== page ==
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Performer Mayyadda singing at the University of Minnesota Juneteenth Celebration “We Are The Noise: The Echoes of Our Ancestors” captured on Saturday, June 15.
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Published June 23, 2024

Michaelson: So, about those gas prices…

Who should we blame for high gas prices?
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As Americans prepare for their summer vacations, drives to work and other everyday activities, we all have one more factor to keep in mind: the rising gas prices.

Gas prices are at a record high, topping the record set during the 2008 economic crisis. However, in the classic blame game, everyone seems to be misplacing their blame.

Like every other issue in today’s world, the rise in gas prices has become a politicized issue. The blame has been repeatedly misplaced, and it has quickly become a Republican talking point to turn voters against Democrats in the upcoming election cycle this fall.

Despite bipartisan support to place sanctions on Russia, which has restricted imports and exports, people, particularly the Republican Party, are attempting to place the blame on President Biden. However, Biden has no real control over the price of gas. The real figures to blame are Russian President Vladimir Putin, our oil production companies and even the American public.

The Russian invasion of Ukraine has been a major contributor to the rising gas prices within the United States. Despite only 8% of U.S. oil coming from Russian imports, the war has played a major role in the gas prices across the country. Russia is a major producer of crude oil, which the U.S. can only produce more using drilling tactics. The sanctions against Russia which, again, had bipartisan support, are a necessary means to deter the Russian invasion of Ukraine and save lives — something far more important than money.

Notably, the U.S. production of oil has not yet recovered from the worst of the COVID-19 pandemic. When the pandemic began, production halted because of the complete lack of demand as everyone stayed home and still has not returned to its previous state years later. While not completely controllable by U.S. oil production companies, the high prices are attached to the lack of production, along with the unpredictable supply and demand shifts that have persisted.

Consumers are also to blame for the high gas prices.

Americans have become increasingly reliant on gas and oil over the years. Our strict reliance on these resources has left us completely dependent and unprepared for the shifting supply of gas prices.

Rather than seeking out other alternatives, like electronic replacements, we continue to rely on the gas and oil industries. Not only is it harmful to the environment, but it has essentially brought Americans to their knees as the effects of the pandemic and war become more apparent.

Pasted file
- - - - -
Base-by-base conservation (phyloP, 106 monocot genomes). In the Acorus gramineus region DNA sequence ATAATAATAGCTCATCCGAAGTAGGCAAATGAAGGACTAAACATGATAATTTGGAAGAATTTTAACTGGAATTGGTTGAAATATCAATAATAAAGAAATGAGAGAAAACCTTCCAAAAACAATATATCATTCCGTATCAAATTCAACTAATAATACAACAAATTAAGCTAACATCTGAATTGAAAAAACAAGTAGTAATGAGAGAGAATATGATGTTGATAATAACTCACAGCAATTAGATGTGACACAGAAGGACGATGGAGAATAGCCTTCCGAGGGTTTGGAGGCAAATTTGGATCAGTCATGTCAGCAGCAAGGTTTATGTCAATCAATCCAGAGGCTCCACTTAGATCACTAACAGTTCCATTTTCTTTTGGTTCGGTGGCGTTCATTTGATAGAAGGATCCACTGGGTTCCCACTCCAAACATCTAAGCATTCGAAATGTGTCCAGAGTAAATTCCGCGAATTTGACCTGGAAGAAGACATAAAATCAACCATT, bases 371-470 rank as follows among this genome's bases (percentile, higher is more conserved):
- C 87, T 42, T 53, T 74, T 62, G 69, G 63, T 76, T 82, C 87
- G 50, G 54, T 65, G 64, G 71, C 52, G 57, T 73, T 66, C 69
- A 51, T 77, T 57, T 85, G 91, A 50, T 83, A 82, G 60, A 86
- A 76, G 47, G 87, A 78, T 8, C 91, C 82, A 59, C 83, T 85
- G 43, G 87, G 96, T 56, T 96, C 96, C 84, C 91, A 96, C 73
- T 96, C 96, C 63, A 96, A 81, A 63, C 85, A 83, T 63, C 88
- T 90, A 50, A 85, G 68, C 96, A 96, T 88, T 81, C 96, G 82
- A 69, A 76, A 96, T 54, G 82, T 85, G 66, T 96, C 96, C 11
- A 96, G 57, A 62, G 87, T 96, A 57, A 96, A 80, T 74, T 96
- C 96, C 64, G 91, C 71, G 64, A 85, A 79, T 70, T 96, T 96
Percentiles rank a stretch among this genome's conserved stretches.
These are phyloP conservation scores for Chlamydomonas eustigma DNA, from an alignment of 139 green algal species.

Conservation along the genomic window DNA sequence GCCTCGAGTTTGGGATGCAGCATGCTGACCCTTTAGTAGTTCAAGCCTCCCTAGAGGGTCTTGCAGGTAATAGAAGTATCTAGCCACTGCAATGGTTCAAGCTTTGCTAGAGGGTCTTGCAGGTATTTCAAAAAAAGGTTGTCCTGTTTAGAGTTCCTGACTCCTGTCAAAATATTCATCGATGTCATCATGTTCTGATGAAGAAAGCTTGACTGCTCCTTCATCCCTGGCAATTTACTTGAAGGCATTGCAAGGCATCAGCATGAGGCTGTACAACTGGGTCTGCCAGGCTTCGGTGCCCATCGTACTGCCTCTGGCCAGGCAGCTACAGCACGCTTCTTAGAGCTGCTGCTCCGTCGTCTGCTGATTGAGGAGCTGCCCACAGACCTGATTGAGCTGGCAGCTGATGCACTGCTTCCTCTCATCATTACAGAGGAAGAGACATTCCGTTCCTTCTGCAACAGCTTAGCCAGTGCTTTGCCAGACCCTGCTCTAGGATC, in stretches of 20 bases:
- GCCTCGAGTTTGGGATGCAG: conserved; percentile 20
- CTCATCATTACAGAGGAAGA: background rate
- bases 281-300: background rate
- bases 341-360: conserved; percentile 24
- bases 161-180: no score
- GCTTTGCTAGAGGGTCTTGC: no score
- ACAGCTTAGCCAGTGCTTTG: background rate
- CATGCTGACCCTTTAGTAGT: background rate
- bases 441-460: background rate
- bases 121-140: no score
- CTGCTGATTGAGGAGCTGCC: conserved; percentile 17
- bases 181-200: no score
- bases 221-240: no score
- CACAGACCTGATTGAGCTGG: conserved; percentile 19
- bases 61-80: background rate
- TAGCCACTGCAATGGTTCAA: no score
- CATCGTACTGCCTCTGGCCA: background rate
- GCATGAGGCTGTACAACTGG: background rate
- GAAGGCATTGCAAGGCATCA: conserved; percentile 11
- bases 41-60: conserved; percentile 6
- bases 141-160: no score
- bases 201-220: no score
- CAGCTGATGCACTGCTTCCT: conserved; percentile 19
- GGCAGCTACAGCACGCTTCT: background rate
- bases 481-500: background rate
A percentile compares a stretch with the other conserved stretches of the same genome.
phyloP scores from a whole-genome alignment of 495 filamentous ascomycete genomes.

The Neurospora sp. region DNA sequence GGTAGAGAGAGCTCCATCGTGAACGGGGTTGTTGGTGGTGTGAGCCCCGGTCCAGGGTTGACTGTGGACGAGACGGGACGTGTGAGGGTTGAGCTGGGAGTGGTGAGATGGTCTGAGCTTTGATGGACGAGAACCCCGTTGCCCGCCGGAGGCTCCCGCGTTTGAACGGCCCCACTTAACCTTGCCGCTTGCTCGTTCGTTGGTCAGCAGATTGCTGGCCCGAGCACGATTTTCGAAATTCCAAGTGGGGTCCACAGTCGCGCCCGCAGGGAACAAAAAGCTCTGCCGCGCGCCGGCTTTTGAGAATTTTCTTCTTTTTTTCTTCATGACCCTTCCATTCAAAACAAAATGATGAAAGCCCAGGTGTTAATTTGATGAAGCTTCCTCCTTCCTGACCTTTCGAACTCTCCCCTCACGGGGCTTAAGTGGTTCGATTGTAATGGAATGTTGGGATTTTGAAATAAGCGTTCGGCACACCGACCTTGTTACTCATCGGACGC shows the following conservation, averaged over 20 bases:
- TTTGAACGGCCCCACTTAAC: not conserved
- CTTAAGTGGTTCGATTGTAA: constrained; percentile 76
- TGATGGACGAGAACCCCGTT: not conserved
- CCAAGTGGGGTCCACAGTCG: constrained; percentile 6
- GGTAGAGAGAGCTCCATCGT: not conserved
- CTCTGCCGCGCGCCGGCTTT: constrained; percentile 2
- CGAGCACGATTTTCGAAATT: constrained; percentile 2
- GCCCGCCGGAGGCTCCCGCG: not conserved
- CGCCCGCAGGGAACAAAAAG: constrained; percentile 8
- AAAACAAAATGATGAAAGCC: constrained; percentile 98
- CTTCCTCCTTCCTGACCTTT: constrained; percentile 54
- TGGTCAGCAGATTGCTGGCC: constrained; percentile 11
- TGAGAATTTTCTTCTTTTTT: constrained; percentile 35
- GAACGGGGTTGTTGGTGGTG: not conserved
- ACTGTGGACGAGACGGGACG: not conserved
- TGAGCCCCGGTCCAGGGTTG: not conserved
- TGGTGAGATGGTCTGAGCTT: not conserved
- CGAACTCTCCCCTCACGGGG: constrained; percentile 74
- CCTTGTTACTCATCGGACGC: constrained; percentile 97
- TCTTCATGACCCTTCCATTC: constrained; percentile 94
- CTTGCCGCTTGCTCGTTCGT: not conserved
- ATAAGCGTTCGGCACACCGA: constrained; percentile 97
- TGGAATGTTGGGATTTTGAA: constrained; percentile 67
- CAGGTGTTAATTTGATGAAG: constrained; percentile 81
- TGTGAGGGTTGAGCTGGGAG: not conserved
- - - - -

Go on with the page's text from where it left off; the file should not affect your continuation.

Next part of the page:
However, the reason that the gas and oil industry has the power to increase their prices as drastically as we have seen, is because, as consumers, we are still extremely reliant on them. Our dependence has made consumers victim to record-high gas prices.

Approximately 90% of U.S. households spend money on gasoline, accounting for an average of nearly $3,000 per year. However, electric vehicles on average only cost $25 a month to maintain.

If anything, the time to consider switching to electric replacements has never been better. As Americans struggle with increasingly high gas prices, electric supplements continue to look exponentially more efficient and viable.

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  • A Gopher
    Apr 15, 2022 at 4:17 pm

    Why are you using so many facts for a feelings-based discussion?

  • UMN0001
    Apr 12, 2022 at 2:22 pm

    I think you are very mistaken on electric costs and efficiency of these vehicles in MN winters.

    First electric vehicles typically get 1 mile per 0.35 KWH with no AC/Heat, radio on, etc. in ideal conditions (i.e. summer in MN). During the winter (at only 20 degrees), loss of range is 41%. Consider when its even colder!!!!

    Driving Cars (2020 or newer) @ 75 Degrees
    Electric Cars: 1 miles per 0.8 KWH @ $0.15 per KWH = $0.12 per Mile
    Gas: 36 miles per gallon @ $3.99 per gallon = $0.11 per Mile

    Driving Cars (2020 or newer) @ 20 Degrees
    Electric Cars: 1 miles per 1.1 KWH ( @ $0.15 per KWH = $0.17 per Mile
    Gas: 25 miles per gallon @ $3.99 per gallon = $0.16 per Mile

    Are electric cars cheaper than a gas guzzling truck? Sure. But compared to fuel efficient cars, not so much. This does not incorporate the higher cost of maintenance for EV, increase insurance costs, costs to add an electrical panel in your garage to efficiently charge these vehicles, shorter range than combustion vehicles, time required to charge vs. fueling, etc.

    Owning an EV is great for the southern half of the country. Not so much in Minnesota. While gas is up now, it won’t stay there. Electric costs will further increase in Minnesota. Xcel is decommissioning much of their Sherco coal powered plant in Becker, MN and only using natural gas during peak times. That’s cheap energy. Just wait for electric costs to increase to $0.20-$0.25 per KWH.

    If you drive 100 miles a week, have a heated garage, and more than a 15 or 20 amp circuit to charge, consider an EV. If you drive more, drive into rural areas, live in an apartment or have a detached garage/older home, typically drive for your travel, tow a boat, etc., its not for you and won’t be for a long time.